The rejection comes as no surprise. The offer -- which would be the biggest takeover ever attempted by a German company -- comes amid rapid consolidation in the agricultural chemicals industry. And generous as it seems, it falls flat compared to other landmark deals. Last December, Dow Chemical and DuPont agreed to a 130 billion merger, after which the companies are expected to split into three separate businesses, including one focused on seeds and crop sprays, according to the Financial Times. Then, in February, Swiss competitor Syngenta agreed to a 43 billion takeover by the China National Chemical Corp., or ChemChina.
German drug and chemicals-maker Bayer has made an unsolicited offer to buy agricultural giant Monsanto in a deal that could create the world's biggest supplier of seeds and pesticides. It comes amid a wave of consolidation in the industry, with rivals Dow Chemical, DuPont and Syngenta all entering mega-mergers recently. However, any tie-up is likely to be closely scrutinised by regulators over competition concerns. "There is no assurance that any transaction will be entered into or consummated, or on what terms," Monsanto said in a statement. It added there would be "no further comment" until the board of directors completed its review of the proposal.
NEW YORK/FRANKFURT – German drugs and chemicals group Bayer AG made an unsolicited takeover offer for U.S. seeds company Monsanto Co, aiming to create the world's biggest agricultural supplier and integrate pesticides and seeds markets. Monsanto disclosed the approach on Wednesday before Bayer confirmed its move, though neither gave the proposed terms. Sources said Bayer would pay Monsanto shareholders with cash and stock, though the offer price could not be learned. Bernstein Research analyst Jeremy Redenius estimated the price at 41.9 billion ( 47 billion), plus 6.7 billion in assumed debt. He said Bayer might need a 27 billion share issue to help to fund the purchase.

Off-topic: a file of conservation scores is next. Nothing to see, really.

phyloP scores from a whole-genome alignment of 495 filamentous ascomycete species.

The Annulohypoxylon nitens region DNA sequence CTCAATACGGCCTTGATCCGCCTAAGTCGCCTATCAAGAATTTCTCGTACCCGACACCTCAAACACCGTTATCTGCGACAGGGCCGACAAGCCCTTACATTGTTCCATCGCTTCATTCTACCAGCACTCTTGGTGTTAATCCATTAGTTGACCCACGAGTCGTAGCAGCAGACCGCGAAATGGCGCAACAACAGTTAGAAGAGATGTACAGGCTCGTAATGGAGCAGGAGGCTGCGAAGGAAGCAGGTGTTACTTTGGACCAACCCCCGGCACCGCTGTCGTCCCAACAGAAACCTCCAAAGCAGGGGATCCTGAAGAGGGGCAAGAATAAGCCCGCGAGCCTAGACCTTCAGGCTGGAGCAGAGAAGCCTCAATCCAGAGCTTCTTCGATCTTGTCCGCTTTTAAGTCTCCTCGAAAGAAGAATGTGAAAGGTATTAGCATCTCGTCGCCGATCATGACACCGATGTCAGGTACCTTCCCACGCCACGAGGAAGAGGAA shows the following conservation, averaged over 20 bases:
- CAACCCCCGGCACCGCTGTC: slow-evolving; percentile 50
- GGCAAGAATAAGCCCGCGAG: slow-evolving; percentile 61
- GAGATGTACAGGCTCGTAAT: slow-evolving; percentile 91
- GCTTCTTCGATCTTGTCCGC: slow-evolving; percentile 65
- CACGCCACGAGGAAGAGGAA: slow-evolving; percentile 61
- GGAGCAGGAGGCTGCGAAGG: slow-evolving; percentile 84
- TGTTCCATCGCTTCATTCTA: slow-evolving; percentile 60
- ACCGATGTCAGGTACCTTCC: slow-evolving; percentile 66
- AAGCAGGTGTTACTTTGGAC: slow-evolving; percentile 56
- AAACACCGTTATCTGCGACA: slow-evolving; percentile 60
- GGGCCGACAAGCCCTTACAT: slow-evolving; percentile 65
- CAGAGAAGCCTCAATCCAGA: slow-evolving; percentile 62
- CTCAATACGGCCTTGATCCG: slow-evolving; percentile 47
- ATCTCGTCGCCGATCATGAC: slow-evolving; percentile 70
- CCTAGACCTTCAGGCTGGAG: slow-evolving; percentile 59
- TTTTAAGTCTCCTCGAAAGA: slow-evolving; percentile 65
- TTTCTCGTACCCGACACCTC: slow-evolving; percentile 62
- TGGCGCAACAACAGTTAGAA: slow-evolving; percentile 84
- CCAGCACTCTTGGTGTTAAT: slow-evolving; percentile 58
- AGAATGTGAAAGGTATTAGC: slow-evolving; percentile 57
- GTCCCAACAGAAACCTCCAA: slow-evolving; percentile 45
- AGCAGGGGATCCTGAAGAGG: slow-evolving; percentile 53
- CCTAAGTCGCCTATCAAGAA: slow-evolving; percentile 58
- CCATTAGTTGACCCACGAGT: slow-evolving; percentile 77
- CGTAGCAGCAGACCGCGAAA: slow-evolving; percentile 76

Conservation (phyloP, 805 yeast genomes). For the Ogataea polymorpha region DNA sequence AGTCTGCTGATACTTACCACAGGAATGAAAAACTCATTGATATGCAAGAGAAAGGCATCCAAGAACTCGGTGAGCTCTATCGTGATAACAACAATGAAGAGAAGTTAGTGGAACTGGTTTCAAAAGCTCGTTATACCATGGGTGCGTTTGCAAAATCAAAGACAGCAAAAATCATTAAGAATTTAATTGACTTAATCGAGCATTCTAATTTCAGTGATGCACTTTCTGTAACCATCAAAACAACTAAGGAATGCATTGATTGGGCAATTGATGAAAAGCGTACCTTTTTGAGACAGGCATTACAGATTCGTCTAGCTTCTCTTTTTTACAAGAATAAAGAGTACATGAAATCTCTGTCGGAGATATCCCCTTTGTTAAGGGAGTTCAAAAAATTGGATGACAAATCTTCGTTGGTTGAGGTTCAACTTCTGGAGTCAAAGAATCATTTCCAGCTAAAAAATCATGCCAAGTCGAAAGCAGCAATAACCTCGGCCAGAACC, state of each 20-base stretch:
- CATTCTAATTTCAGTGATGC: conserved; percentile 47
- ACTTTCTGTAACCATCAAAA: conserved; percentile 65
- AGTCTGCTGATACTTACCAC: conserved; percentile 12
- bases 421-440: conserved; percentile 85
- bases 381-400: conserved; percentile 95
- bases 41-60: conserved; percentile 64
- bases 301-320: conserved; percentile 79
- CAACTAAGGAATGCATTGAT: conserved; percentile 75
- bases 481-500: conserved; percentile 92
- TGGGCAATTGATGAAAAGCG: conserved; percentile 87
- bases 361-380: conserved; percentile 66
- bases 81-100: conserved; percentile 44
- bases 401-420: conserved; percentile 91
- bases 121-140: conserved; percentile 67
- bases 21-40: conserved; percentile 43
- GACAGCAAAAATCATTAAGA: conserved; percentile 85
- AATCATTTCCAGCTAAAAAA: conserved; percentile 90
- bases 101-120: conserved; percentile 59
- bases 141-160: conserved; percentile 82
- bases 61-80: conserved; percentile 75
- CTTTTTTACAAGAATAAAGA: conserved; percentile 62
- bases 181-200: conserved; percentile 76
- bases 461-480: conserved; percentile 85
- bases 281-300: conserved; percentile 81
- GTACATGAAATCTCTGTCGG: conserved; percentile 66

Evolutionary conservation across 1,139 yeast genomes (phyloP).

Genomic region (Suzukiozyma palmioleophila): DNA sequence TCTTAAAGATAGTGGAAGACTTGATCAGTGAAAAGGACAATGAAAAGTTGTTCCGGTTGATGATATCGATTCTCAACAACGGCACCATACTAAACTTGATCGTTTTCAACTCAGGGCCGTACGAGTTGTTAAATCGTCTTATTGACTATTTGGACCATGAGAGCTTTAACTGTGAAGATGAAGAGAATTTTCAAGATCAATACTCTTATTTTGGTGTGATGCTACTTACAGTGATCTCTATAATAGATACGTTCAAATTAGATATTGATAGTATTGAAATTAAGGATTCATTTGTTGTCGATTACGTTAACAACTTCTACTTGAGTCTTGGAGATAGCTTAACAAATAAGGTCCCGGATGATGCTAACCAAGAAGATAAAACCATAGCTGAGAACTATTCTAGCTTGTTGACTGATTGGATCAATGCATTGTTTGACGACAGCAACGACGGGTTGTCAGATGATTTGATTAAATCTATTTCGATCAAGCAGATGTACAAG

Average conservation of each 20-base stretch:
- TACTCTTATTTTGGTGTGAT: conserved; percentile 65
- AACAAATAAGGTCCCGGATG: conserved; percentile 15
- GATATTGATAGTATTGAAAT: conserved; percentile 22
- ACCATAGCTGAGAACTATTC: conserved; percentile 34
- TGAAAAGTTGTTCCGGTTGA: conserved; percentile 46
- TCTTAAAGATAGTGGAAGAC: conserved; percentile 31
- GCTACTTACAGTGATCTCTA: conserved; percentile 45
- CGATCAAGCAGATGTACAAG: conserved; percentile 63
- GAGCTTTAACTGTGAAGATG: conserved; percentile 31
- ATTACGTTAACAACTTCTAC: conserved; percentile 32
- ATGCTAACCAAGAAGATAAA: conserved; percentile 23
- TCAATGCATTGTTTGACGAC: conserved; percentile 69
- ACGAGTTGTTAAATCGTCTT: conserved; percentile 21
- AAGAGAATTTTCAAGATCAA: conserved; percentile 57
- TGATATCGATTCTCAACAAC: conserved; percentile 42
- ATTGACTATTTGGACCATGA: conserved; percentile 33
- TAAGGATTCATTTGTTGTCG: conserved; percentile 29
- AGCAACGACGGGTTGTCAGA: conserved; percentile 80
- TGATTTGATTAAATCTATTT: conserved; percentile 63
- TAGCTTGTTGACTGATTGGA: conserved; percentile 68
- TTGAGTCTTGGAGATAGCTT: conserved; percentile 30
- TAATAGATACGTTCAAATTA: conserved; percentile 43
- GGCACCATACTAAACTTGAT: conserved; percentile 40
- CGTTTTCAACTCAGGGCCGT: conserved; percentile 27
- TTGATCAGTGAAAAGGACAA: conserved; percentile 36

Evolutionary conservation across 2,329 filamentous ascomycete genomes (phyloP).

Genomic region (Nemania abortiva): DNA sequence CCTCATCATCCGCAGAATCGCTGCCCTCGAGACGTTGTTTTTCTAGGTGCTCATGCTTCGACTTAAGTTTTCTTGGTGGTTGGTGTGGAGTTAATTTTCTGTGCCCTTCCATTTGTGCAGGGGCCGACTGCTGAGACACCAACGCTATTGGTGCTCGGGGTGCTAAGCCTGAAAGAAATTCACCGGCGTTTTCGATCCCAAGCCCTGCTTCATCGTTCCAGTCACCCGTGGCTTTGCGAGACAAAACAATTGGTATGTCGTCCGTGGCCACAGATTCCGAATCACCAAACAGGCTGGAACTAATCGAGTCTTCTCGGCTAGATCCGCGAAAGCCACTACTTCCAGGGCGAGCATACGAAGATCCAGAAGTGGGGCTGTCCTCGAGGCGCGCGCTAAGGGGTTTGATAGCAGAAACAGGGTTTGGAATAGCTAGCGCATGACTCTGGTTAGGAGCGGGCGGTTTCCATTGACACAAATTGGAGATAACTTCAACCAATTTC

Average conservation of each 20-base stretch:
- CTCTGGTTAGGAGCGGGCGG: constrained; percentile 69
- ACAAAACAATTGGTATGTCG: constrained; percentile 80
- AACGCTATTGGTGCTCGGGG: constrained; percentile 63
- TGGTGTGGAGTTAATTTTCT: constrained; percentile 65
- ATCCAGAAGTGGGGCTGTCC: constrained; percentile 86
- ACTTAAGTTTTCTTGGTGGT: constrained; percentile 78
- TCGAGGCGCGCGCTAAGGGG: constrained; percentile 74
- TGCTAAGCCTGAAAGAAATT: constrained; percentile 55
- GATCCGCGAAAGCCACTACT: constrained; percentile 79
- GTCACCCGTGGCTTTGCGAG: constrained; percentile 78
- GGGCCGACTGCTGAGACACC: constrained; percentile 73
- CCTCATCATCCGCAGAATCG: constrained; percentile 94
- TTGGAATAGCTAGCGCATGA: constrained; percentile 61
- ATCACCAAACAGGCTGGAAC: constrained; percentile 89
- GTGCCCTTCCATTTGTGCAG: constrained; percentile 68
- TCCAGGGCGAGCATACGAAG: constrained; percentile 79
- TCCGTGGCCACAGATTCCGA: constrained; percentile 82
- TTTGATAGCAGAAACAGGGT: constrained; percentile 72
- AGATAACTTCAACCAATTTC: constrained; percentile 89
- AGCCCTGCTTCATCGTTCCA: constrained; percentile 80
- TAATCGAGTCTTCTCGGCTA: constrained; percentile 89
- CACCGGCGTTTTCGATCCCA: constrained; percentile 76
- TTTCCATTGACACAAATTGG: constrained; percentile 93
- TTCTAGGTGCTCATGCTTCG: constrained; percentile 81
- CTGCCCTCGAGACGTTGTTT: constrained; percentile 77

You don't see self-driving cars taking over American cities yet, but robotic tractors already roar through our corn and soybean farms, helping to plant and spray crops. They also gather huge troves of data, measuring moisture levels in the soil and tracking unruly weeds. Combine that with customized weather forecasts and satellite imagery, and farmers can now make complex decisions like when to harvest--without ever stepping outside. These tools are part of a new trend, known as "precision agriculture," that is transforming how we grow crops. Using everything from sensors on combines to drones equipped with infrared cameras that monitor plant health, service providers--ranging from Monsanto and DuPont to startups--take data from the fields, upload it to the cloud, crunch it, and provide farmers with advice on how to run their operations.
Amid the furor surrounding allegations of covert ties with Russian intelligence figures as well as his first press conference since winning the election, President-elect Donald Trump found time in his hectic Wednesday schedule to meet with two towering figures in the agriculture world, reports Fox Business Daily. Rather, the meeting involved German chemical giant Bayer's $66 billion buyout of US seed/agrichemical giant Monsanto--a deal that will have to pass antitrust muster with Trump's Department of Justice (more on that here). Fox reports that Bayer CEO Werner Baumann and his Monsanto counterpart Hugh Grant met with the incoming president at Trump Tower in midtown Manhattan to promote the merger. In an email to the news organization, a Monsanto spokesperson confirmed that the two execs "had a productive meeting with President-Elect Trump and his team to share their views on the future of the agriculture industry and its need for innovation." Baumann and Grant have plenty to be concerned about regarding possible antitrust obstacles to their mega-deal.